Telecoms & IT

Head in the Cloud

Telecoms & IT

The IT sector has registered impressive growth over recent decades, and now, an increasing focus on services and hi-tech manufacturing is complementing rapid adoption of mobile technology by the country's younger population.

In the current economic climate, Colombia’s best growth prospects no longer lie in its traditional economic mainstays, but rather in developing sectors such as IT. In addition to boosting overall economic growth, the country’s leadership believes that massive investment in, and tax breaks for technology will spur innovation and entrepreneurship in activities such as coding, technical services, and hardware development, and lift millions of Colombians out of poverty.

This technologically intensive strategy is working well, and according to the International Data Corporation, from 2007 through 2012, total revenue in Colombia’s IT sector alone grew by 177%, reaching $6.8 billion. With communications factored in, the Colombian IT and Telecommunications Chamber of Commerce (CCIT) estimates this number to be over $19 billion. While these policies are producing impressive results, the country still requires sustained efforts at the national and global level. Doing so will present both challenges, and opportunities in an increasingly diverse and globally oriented sector of the Colombian economy.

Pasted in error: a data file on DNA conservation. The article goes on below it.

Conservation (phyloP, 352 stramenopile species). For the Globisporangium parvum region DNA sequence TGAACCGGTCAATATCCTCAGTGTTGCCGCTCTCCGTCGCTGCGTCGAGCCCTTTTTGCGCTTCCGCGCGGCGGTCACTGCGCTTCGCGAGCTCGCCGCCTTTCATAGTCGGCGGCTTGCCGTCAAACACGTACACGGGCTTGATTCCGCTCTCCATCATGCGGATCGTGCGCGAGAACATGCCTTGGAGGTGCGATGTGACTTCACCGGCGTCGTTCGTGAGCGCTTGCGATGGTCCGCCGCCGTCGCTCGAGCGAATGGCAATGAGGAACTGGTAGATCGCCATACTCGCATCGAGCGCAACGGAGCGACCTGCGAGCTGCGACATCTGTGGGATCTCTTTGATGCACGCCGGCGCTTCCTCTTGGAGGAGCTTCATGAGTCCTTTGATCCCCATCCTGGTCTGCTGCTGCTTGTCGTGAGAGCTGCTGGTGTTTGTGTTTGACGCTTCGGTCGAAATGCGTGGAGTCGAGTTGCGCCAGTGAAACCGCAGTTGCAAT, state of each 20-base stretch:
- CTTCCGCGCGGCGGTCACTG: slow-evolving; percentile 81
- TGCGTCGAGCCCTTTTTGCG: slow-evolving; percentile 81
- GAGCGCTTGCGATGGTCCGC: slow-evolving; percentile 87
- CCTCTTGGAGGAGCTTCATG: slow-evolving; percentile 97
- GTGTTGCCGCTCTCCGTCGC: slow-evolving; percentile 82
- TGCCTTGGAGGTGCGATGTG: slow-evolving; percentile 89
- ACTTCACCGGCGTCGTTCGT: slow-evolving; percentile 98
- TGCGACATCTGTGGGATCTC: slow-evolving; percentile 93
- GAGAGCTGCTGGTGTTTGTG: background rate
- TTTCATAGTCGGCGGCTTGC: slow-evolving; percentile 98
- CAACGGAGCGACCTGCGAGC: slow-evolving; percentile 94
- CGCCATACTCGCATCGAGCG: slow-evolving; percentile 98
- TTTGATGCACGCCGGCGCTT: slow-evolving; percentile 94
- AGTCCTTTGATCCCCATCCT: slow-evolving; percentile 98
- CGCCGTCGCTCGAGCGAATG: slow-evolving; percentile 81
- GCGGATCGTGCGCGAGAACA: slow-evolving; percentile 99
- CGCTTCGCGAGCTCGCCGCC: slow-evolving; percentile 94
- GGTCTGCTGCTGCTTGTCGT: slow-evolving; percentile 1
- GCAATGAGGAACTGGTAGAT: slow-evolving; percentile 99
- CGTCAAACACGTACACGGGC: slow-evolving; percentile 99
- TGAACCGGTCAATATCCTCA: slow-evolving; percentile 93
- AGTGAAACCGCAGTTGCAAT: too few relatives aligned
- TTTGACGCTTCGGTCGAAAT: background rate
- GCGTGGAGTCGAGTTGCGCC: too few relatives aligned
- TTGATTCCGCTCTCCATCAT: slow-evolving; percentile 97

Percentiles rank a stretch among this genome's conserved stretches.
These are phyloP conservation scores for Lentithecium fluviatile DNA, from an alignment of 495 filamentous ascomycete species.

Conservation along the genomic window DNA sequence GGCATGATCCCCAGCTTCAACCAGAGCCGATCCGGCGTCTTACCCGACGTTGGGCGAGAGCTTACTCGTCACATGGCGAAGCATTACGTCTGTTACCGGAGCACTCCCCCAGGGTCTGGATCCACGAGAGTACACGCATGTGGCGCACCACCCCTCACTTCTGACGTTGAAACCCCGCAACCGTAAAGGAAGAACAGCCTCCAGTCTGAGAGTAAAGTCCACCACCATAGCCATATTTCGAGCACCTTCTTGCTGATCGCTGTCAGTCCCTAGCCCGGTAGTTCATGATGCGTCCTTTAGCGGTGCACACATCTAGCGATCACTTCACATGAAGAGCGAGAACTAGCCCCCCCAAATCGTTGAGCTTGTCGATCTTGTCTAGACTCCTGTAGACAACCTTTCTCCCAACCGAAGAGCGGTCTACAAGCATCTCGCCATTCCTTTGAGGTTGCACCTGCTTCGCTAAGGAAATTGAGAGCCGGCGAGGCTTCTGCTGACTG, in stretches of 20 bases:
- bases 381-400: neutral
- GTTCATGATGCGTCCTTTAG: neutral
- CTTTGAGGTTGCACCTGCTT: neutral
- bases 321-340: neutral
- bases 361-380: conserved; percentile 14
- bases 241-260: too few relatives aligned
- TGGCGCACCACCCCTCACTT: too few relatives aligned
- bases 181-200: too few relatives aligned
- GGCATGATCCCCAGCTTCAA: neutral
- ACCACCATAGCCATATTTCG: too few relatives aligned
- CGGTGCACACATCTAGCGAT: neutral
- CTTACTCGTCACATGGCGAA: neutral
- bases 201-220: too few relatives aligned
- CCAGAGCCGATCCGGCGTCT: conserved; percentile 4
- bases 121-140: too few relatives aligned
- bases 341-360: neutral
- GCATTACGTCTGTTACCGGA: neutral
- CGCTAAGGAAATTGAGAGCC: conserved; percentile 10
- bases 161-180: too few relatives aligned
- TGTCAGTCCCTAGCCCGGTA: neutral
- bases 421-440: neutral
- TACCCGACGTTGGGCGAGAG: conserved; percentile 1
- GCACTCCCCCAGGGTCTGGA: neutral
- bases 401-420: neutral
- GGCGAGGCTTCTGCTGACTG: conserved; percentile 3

Colombia’s telecommunications market continues to be driven by government programs to increase access and penetration, especially in underserved regions. The mobile telephony segment has the broadest coverage, with 48.6 million registered lines—and a population of 46.5 million. Approximately 79% of lines operate through prepaid services, according to the Ministry of Information Technology and Communications (MINTIC). The rise of mobile internet is also rising among prepaid users, jumping from just 2.5 million in 2010 to 13.8 million in 3Q2013. Subscription internet services grew energetically as well, rising to four million for the same time period, up from less than a million in 2010. For fixed service, telephony lines have stabilized after dropping slightly in early 2012. With 6.7 million lines as of October 2013, penetration rates are approximately 13.5%.